The GRD3 came along some time later, with an improved f1.9 lens, an improved, but still, thankfully, a 10Mpx sensor, Ricoh being one of the first companies to opt out of the pointless and counterproductive megapixel war. However, there wasn’t really enough here for me to be tempted to upgrade. A nice thing about all these upgrades is that Ricoh kept them very anonymous. All 3 versions simply have “GR Digital” written on the front, and “Ricoh” on the back. Nothing else. Only a GRD owner could tell them apart, and even then not without a careful look. Ricoh certainly are not making their customers pay to buy a mobile advertising banner, unlike the vast majority of other camera manufacturers.

Ricoh’s introduction of the totally bonkers GXR system, looking a lot like a GRD on steroids, only with interchangeable lens/sensor modules, made many fear that the GRD, and the GX for that matter, had reached the end of the road. GX + GR = GXR. However, a GRD4 has in fact recently seen the light, and in carries on in the tradition of it’s predecessors in looking pretty much exactly the same, and carrying just the label “GR digital”. The new stuff this time around is pretty interesting: stabilisation, new hybrid autofocus, a new state of the art LCD, even better menu system and even more customisation. These, combined with the GRD3’s updates, makes the GRD4 seem a worthy update over the GRD2, even if unfortunately due to the different lens housing the GRD2’s 21mm and lens hood adaptors don’t fit.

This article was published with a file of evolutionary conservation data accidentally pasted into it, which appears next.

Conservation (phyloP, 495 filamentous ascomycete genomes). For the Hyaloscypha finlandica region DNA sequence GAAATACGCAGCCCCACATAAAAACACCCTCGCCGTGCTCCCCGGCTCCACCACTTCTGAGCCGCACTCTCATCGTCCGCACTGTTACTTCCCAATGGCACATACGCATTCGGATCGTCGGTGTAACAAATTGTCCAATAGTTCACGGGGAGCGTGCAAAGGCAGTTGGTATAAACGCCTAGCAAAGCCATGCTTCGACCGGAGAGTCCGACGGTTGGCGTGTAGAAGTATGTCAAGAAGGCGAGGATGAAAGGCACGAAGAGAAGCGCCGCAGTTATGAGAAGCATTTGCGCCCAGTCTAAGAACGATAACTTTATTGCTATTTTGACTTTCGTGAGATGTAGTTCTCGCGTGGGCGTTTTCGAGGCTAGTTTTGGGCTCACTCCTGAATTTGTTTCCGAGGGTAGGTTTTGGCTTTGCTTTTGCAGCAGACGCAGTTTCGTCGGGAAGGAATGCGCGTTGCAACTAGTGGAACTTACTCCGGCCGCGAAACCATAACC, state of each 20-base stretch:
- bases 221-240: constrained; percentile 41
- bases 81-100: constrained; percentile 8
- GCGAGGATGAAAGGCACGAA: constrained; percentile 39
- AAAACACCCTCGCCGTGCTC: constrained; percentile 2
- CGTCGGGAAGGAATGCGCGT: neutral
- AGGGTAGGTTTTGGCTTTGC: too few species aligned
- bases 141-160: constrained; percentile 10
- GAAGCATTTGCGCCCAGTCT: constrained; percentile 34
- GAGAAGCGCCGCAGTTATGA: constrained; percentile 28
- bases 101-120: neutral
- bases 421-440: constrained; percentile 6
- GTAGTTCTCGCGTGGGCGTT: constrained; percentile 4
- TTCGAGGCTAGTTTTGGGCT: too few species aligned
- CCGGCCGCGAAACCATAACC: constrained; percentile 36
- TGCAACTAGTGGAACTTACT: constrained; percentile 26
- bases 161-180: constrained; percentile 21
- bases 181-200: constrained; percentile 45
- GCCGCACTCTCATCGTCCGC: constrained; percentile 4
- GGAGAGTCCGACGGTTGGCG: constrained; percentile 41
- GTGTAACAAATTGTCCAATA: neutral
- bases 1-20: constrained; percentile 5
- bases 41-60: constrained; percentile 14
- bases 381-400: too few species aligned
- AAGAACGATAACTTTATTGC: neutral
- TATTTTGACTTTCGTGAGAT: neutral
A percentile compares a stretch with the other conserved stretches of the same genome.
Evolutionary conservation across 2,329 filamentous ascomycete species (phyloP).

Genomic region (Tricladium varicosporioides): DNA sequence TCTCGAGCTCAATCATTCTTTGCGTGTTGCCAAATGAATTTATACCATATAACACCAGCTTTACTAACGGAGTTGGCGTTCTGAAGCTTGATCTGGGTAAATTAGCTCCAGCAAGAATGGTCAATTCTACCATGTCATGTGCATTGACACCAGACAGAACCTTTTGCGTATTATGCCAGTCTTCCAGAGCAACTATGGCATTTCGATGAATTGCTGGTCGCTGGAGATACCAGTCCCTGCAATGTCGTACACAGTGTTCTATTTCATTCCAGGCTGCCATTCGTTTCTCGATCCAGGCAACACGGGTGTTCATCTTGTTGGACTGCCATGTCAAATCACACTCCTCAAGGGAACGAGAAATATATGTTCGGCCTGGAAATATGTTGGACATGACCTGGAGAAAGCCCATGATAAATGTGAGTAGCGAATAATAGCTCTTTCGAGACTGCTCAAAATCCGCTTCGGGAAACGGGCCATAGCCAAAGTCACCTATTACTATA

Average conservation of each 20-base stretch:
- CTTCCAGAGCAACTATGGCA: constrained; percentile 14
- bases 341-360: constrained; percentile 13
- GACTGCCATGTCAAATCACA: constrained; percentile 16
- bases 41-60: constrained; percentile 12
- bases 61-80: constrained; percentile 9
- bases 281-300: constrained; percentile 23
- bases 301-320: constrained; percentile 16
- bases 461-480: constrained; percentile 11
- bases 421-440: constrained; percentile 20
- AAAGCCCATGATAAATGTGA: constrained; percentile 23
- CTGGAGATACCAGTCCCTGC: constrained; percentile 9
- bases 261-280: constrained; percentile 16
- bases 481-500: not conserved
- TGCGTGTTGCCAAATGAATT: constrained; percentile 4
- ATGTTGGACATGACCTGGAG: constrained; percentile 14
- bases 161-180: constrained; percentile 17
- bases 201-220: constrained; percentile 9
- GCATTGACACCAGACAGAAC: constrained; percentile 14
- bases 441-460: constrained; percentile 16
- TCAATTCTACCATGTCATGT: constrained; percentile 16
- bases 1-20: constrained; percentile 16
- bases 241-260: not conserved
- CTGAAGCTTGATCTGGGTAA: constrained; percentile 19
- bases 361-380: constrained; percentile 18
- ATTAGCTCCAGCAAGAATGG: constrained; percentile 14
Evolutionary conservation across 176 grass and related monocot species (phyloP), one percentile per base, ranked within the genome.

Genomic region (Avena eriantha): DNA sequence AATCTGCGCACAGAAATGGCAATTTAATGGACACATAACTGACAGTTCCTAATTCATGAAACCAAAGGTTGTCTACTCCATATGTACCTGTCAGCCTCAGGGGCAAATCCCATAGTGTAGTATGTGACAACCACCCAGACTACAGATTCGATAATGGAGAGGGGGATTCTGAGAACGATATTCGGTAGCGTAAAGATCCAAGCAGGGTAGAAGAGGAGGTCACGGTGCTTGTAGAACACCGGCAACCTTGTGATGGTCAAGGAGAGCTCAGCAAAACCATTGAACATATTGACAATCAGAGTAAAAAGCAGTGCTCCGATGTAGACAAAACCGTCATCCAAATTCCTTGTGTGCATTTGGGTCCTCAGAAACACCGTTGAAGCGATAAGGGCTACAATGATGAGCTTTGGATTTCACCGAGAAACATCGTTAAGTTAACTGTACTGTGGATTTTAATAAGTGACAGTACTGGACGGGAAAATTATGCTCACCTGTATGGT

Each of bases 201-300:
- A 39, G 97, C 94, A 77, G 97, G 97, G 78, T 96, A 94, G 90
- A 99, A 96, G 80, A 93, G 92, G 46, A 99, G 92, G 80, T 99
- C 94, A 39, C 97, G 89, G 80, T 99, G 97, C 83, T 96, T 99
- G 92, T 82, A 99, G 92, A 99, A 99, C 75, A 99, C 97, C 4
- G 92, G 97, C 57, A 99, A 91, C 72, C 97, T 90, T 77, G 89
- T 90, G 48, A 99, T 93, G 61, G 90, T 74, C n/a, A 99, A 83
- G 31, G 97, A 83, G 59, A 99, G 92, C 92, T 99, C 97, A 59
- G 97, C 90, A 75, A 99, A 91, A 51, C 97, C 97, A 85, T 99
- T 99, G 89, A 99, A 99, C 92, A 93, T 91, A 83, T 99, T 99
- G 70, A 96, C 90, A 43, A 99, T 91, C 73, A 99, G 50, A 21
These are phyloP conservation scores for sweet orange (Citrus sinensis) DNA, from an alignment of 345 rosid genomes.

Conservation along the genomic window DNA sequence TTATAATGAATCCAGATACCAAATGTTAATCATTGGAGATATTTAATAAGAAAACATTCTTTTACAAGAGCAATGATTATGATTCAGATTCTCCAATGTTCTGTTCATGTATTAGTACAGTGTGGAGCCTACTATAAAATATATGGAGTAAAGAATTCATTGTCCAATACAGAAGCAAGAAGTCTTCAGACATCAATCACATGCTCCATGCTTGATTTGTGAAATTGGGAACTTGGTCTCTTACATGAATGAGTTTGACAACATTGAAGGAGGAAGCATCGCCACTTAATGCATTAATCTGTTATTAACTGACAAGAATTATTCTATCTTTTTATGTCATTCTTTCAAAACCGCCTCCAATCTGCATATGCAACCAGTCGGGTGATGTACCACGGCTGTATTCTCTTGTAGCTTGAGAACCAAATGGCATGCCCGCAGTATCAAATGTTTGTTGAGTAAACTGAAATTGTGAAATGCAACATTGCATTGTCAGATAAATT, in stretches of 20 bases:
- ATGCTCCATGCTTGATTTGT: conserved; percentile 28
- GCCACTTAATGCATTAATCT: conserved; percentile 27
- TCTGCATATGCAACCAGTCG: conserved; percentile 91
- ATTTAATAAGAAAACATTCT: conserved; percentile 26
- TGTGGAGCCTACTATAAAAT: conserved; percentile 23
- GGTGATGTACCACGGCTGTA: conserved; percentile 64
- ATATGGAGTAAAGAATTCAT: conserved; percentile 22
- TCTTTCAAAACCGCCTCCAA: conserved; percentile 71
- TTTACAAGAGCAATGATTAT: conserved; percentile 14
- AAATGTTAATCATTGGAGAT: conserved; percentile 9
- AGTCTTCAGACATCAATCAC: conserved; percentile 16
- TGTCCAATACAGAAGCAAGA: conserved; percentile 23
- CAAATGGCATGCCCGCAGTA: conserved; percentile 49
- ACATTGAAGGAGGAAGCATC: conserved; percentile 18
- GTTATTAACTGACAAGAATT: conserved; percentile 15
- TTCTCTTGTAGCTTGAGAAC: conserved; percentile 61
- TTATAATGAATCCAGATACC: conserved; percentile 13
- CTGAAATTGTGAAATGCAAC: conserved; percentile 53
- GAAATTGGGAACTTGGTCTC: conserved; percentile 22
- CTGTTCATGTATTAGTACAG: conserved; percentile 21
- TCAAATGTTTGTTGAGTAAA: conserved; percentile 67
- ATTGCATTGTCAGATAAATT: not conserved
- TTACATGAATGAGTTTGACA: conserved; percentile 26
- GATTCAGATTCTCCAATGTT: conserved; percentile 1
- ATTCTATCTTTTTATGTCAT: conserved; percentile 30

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Up close: a macro shot from the GRD4

Ricoh cameras, especially the GRs, have that mysterious factor which attracts a devoted following. For some reason there also seems to be high correlation between GR fans and Olympus owners - I don’t know why, it’s just an observation. There’s a Ricoh forum, which is largely dedicated to the GR, although the GX and GXR get a share of activity. There’s plenty of GR goodness on Wouter Brandsma’s blog. Sean Reid’s review at Reid Reviews (subscription required, but well worth it) starts off with the thought “why doesn’t every serious photography have this camera ?”.

Indeed… well, provided you enjoy a 28mm field of view!